World War, 1939-1945--Japanese Americans

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World War, 1939-1945--Japanese Americans

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World War, 1939-1945--Japanese Americans

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World War, 1939-1945--Japanese Americans

95 Collections results for World War, 1939-1945--Japanese Americans

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Japanese Americans turning in radio, guns, and cameras

Photograph showing a group of Japanese Americans gathered around a table, turning in radios, guns and cameras. Cameras can be seen on the table, in front of two seated men taking notes. Likely taken at the Portland Police Bureau? (negative 2 of 2).

Monner, Al (Alfred Anthony), 1909-1998

Japanese Americans turning in radio, guns, and cameras

Photograph showing a group of Japanese Americans gathered around a table, turning in radios, guns and cameras. Two of the men are standing next to a radio floor unit, while two seated men at the table look downward. A Japanese American man standing near the center of the table appears to have placed a camera on the table. Likely taken at the Portland Police Bureau? (negative 1 of 2).

Monner, Al (Alfred Anthony), 1909-1998

Minoru Yasui, Japanese American testing legality of curfew law

Photograph showing Minoru Yasui, wearing a suit with arms folded behind his back. Born in Hood River, and later becoming a lawyer after attending the University of Oregon Law School, Yasui questioned the legality of curfew laws imposed on Japanese Americans in Portland. On March 28, 1942 he deliberately broke a military curfew law in Portland, by walking around downtown and presenting himself for arrest (negative 1 of 2).

Monner, Al (Alfred Anthony), 1909-1998

James Takeo Akamatsu, applying for license to reopen business, with Joe Hutchinson of city license bureau, Portland

James Takeo Akamatsu, signing a document at the City License Bureau in Portland, as Joe Hutchinson watches from across a counter. Akamatsu was the first Japanese American in Portland to apply to reopen his business after returning from an incarceration camp in Hunt, Idaho. A story about Akamatsu was published on page 9 of the Oregon Journal on Tuesday, January 30, 1945 (negative 1 of 2).

Monner, Al (Alfred Anthony), 1909-1998

Tsuboi Family Home Movie - [Compilation short reels]

Compilation of several short reels of Tsuboi family home movies, featuring footage of the Tsuboi family, the Rose Festival parade, laborers working in hops fields, and more. Footage is in black-and-white and color.
00:00 - Scenes of the Tsuboi family children playing on the beach at the Oregon coast in the early 1950s
02:00 - Scenes of the Tsuboi family in the early 1950s
04:00 - Scenes of the Rose Festival parade, possibly in 1956.
06:00 - Demolition of a building in downtown Portland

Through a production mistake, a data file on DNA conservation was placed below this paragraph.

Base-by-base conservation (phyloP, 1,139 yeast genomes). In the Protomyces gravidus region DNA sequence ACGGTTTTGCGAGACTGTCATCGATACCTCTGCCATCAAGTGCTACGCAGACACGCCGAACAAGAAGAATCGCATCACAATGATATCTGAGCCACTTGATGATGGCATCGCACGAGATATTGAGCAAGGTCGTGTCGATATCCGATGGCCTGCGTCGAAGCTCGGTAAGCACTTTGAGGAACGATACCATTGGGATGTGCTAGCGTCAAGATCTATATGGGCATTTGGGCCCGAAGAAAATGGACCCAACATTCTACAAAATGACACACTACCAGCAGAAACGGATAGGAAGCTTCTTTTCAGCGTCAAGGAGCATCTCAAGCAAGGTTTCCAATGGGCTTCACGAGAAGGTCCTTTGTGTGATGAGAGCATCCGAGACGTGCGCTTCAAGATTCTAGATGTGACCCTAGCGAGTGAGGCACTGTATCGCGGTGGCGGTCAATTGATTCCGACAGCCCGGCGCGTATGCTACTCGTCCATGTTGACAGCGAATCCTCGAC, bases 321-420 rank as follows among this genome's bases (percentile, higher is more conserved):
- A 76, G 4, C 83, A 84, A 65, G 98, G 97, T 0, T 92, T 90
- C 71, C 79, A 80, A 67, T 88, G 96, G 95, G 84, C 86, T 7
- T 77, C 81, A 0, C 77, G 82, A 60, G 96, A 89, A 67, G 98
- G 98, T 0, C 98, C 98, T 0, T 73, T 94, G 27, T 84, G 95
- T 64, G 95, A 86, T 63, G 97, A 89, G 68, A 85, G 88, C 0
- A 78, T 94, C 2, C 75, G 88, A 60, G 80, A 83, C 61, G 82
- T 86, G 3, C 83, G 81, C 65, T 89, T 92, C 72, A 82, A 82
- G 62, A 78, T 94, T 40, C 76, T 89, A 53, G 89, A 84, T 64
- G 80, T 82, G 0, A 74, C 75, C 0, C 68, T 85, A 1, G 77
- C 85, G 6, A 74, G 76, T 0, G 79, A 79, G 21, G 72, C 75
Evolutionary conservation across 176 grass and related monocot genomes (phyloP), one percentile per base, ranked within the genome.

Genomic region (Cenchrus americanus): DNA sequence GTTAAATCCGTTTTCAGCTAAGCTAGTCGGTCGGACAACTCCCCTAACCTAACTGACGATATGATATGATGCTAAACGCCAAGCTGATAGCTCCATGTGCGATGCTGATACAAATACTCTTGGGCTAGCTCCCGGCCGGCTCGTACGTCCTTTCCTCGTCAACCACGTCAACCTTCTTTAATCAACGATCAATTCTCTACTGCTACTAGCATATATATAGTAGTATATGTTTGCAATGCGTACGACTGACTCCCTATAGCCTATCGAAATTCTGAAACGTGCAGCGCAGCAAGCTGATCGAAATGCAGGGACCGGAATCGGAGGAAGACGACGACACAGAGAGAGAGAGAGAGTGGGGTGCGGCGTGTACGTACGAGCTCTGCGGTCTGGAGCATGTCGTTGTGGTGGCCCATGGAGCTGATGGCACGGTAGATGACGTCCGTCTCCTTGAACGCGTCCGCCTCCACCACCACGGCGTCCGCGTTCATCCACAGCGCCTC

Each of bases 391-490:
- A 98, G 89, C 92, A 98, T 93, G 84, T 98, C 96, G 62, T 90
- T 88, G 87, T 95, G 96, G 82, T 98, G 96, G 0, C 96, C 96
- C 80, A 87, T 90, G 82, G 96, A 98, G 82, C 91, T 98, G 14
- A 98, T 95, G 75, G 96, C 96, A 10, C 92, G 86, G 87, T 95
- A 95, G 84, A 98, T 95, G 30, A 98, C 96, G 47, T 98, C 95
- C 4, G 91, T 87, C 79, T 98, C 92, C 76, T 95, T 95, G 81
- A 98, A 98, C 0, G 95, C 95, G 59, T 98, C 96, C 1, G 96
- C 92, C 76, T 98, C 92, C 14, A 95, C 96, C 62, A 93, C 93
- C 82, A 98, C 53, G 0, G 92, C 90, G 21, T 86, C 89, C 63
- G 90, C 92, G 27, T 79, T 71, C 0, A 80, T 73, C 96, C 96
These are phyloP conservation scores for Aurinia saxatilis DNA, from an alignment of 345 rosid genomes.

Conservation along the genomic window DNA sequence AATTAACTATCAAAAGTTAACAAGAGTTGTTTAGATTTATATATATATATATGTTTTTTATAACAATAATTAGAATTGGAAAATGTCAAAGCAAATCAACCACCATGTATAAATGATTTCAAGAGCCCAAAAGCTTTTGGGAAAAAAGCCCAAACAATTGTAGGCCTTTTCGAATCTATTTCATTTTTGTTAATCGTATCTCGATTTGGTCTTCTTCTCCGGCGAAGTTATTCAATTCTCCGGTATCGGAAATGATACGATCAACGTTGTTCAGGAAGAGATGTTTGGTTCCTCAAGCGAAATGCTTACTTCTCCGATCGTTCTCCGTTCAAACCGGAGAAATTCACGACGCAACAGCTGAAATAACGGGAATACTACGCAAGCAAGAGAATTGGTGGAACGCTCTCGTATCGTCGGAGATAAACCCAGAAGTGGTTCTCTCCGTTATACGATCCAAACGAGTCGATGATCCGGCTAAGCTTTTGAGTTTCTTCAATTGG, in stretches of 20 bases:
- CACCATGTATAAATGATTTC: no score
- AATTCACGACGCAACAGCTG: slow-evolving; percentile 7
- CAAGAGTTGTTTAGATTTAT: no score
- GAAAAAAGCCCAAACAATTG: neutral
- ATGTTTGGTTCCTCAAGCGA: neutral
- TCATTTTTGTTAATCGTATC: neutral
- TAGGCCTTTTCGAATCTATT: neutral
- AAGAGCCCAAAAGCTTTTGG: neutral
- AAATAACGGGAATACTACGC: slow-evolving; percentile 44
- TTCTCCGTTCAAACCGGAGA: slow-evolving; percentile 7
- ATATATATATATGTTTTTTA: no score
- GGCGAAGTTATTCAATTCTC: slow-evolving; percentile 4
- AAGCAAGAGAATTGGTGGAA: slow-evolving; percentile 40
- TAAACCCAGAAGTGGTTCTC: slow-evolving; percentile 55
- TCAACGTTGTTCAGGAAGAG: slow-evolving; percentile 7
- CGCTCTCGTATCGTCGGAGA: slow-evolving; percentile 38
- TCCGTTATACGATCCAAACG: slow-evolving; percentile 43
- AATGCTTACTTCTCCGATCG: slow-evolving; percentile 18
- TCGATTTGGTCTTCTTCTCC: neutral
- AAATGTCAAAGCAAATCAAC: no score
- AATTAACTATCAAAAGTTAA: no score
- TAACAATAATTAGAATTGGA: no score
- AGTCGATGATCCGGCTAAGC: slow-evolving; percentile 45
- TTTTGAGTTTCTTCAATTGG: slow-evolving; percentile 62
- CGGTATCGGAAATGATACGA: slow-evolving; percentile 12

07:58 - Scenes of the Tsuboi family in the early 1950s. Children playing, family visits a cemetery, family at the Oregon coast. Scenes from a child's birthday party.
12:00 - Scenes from the 1956 Rose Festival parade, including footage of Jimmy Dodd, Bob Amsberry, and several original Mouseketeers from the Mickey Mouse Club. Several Disney-themed floats.
16:00 - Scenes of the Tsuboi family and a visit to the eastern side of the Columbia River Gorge in the early 1950s. Children playing on the beach on the Oregon coast.
18:00 - Scenes of the Rose Festival parade in the 1950s, including footage of a Japanese Boy Scout float
21:50 - Scenes of the Tsuboi family in the early 1950s. Children playing in the water at the Oregon coast.
23:54 - Scattered buildings at the Minidoka Relocation Center. The Minidoka Relocation Center was one of ten American concentration camps to which Japanese and Japanese Americans were forcibly removed and incarcerated. Followed by a brief shot inside of a busy store, possibly the Tsuboi Brothers Store.
24:19 - Portland Rose Garden. The footage is overexposed.
28:41 - Scenes of laborers in a hops field in the 1930s. Scenes of the farm laborers' camp. Horses on a farm.

Tsuboi family

Tule Lake photographs

Photographs taken by Jerry Jiro Yasutome and other members of the Yasutome family documenting their time at the Tule Lake Relocation Center in California. These images include portraits of the Yasutome family, including Jerry Yasutome’s son, James Mamoru Yasutome, and his parents, Sadao Kurata Yasutome and Ju Jiro Yasutome; group portraits of electrical workers and a Buddhist Sunday School; and photos of a fire at the center. Between 1942 and 1946 the Yasutome family was incarcerated by the United States government at the Tule Lake Relocation Center in California. The Tule Lake Relocation Center was one of ten American concentration camps to which Japanese Americans were forcibly removed and incarcerated during World War II. The Yasutomes' son, James Mamoru Yasutome was born at Tule Lake in 1943.

Yasutome, Jerry Jiro, 1919-1994

Jerry Jiro Yasutome and James Mamoru Yasutome, Tule Lake Relocation Center

Photograph of Jerry Jiro Yasutome kneeling next to his 2-year-old son, James Mamoru Yasutome at the Tule Lake Relocation Center. They both look at the camera and smile. Mamoru's face is blurry. Taken January 12, 1946. Handwritten note on back reads, "Jiro Yasutome and Momoru (sic) (James) Yasutome, Tule Lake Relocation Center. 1/12/46." The Tule Lake Relocation Center was one of ten American concentration camps to which Japanese Americans were forcibly removed and incarcerated.

Yasutome family

Jerry Jiro Yasutome and James Mamoru Yasutome, Tule Lake Relocation Center